The capital budgeting process is based financial market disciplines that encourage wise investment.
Modeling Planning Processes As Intentional Models
Planning as implementation intentions (plans) that specify where, when, and how goal intentions (goals) shou;d be implemented can be modeled as goal models. The plan goals model is a refinement and elaboration of the goals intentional' goal model within the context of the organization-as-system and its environments. The organization goal refinement method is based on a systematic technique of identifying human actors or social systems and exploring alternative responsibility assignments. The underlying principles are to refine goals until they are assignable to single logical actors defined by positions; and to assign a goal to a logical actor only if the aactor possesses the capability to realize that goal. Elaborating goals involve Operationalizing goals through connected links to organizational methods/actions performed by the appropriate actors assigned the responsibility for attainment of those goals. Goal refinement and elaboration decisions are critical and decisive in the planning process as alternative actor assignments define alternative system proposals. A prioritized implementation time schedule and budgets can be generated from the planning model.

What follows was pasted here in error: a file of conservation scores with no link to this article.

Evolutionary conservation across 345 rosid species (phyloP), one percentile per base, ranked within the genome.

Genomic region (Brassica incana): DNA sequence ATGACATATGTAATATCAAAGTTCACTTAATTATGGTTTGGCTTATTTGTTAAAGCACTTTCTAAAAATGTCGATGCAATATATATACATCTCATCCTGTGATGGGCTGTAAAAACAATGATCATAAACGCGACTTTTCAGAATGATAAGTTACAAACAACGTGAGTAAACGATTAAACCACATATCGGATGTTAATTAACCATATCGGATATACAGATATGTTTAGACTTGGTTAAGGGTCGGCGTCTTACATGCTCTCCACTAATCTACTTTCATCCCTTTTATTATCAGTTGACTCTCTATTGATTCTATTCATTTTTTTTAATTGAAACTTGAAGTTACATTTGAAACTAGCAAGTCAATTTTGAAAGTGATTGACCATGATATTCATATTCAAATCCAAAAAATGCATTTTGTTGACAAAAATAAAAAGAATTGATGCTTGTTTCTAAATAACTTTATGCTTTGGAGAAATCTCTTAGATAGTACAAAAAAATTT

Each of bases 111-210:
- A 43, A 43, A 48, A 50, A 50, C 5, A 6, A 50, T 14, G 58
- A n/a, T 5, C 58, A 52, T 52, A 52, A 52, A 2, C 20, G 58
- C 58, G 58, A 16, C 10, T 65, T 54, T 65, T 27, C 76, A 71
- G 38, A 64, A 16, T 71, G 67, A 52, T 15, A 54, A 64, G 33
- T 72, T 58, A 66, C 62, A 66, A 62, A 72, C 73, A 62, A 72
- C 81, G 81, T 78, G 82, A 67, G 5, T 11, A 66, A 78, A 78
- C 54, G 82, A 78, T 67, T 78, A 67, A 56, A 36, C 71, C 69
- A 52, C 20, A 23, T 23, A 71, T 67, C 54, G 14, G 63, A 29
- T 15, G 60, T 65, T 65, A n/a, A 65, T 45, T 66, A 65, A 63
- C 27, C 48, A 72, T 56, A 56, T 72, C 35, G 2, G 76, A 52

Plan execution require the cooperation and collaboration of the human actors that comprise the organizational social network and employ technical systems and tools such as software systems in performing their respective responsibilities and obligations.